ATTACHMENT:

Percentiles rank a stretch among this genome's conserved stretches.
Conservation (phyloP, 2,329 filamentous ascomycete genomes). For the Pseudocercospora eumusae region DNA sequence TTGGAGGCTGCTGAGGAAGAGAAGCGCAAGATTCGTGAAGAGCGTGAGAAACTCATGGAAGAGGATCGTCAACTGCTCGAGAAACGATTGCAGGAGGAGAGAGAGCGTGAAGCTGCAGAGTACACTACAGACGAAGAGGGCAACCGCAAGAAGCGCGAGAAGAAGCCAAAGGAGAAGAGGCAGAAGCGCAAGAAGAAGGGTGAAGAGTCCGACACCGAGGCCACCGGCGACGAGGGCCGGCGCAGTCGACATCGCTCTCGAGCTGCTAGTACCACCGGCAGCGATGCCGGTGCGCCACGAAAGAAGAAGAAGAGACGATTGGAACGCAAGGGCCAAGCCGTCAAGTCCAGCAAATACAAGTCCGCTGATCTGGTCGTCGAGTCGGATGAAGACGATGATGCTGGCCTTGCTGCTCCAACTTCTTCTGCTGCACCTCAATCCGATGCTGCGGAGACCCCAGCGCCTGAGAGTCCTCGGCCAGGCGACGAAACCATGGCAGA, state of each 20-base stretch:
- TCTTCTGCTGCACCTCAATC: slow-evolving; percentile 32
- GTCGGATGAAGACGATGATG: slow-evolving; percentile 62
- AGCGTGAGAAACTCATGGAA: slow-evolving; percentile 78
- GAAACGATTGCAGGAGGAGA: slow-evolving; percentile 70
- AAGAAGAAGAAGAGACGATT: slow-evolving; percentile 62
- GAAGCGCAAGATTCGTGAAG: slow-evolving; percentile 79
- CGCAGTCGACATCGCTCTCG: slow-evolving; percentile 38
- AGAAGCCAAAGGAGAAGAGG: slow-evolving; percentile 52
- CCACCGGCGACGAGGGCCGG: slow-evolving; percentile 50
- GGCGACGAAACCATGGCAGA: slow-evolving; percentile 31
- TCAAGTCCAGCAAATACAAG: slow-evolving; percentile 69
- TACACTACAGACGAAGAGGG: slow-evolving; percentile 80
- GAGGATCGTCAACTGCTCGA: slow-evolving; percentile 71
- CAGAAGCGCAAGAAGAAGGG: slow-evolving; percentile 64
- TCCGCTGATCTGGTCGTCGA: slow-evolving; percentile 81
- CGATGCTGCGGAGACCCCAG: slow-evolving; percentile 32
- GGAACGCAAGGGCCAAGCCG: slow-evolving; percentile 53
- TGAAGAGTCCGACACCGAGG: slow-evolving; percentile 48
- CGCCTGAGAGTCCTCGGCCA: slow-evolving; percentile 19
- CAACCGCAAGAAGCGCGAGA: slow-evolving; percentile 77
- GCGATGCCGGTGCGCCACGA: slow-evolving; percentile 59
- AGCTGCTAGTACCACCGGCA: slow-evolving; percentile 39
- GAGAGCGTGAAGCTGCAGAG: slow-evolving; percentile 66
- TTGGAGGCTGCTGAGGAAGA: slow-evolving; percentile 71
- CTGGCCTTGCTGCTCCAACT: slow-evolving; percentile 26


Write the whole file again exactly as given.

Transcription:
Percentiles rank a stretch among this genome's conserved stretches.
Conservation (phyloP, 2,329 filamentous ascomycete genomes). For the Pseudocercospora eumusae region DNA sequence TTGGAGGCTGCTGAGGAAGAGAAGCGCAAGATTCGTGAAGAGCGTGAGAAACTCATGGAAGAGGATCGTCAACTGCTCGAGAAACGATTGCAGGAGGAGAGAGAGCGTGAAGCTGCAGAGTACACTACAGACGAAGAGGGCAACCGCAAGAAGCGCGAGAAGAAGCCAAAGGAGAAGAGGCAGAAGCGCAAGAAGAAGGGTGAAGAGTCCGACACCGAGGCCACCGGCGACGAGGGCCGGCGCAGTCGACATCGCTCTCGAGCTGCTAGTACCACCGGCAGCGATGCCGGTGCGCCACGAAAGAAGAAGAAGAGACGATTGGAACGCAAGGGCCAAGCCGTCAAGTCCAGCAAATACAAGTCCGCTGATCTGGTCGTCGAGTCGGATGAAGACGATGATGCTGGCCTTGCTGCTCCAACTTCTTCTGCTGCACCTCAATCCGATGCTGCGGAGACCCCAGCGCCTGAGAGTCCTCGGCCAGGCGACGAAACCATGGCAGA, state of each 20-base stretch:
- TCTTCTGCTGCACCTCAATC: slow-evolving; percentile 32
- GTCGGATGAAGACGATGATG: slow-evolving; percentile 62
- AGCGTGAGAAACTCATGGAA: slow-evolving; percentile 78
- GAAACGATTGCAGGAGGAGA: slow-evolving; percentile 70
- AAGAAGAAGAAGAGACGATT: slow-evolving; percentile 62
- GAAGCGCAAGATTCGTGAAG: slow-evolving; percentile 79
- CGCAGTCGACATCGCTCTCG: slow-evolving; percentile 38
- AGAAGCCAAAGGAGAAGAGG: slow-evolving; percentile 52
- CCACCGGCGACGAGGGCCGG: slow-evolving; percentile 50
- GGCGACGAAACCATGGCAGA: slow-evolving; percentile 31
- TCAAGTCCAGCAAATACAAG: slow-evolving; percentile 69
- TACACTACAGACGAAGAGGG: slow-evolving; percentile 80
- GAGGATCGTCAACTGCTCGA: slow-evolving; percentile 71
- CAGAAGCGCAAGAAGAAGGG: slow-evolving; percentile 64
- TCCGCTGATCTGGTCGTCGA: slow-evolving; percentile 81
- CGATGCTGCGGAGACCCCAG: slow-evolving; percentile 32
- GGAACGCAAGGGCCAAGCCG: slow-evolving; percentile 53
- TGAAGAGTCCGACACCGAGG: slow-evolving; percentile 48
- CGCCTGAGAGTCCTCGGCCA: slow-evolving; percentile 19
- CAACCGCAAGAAGCGCGAGA: slow-evolving; percentile 77
- GCGATGCCGGTGCGCCACGA: slow-evolving; percentile 59
- AGCTGCTAGTACCACCGGCA: slow-evolving; percentile 39
- GAGAGCGTGAAGCTGCAGAG: slow-evolving; percentile 66
- TTGGAGGCTGCTGAGGAAGA: slow-evolving; percentile 71
- CTGGCCTTGCTGCTCCAACT: slow-evolving; percentile 26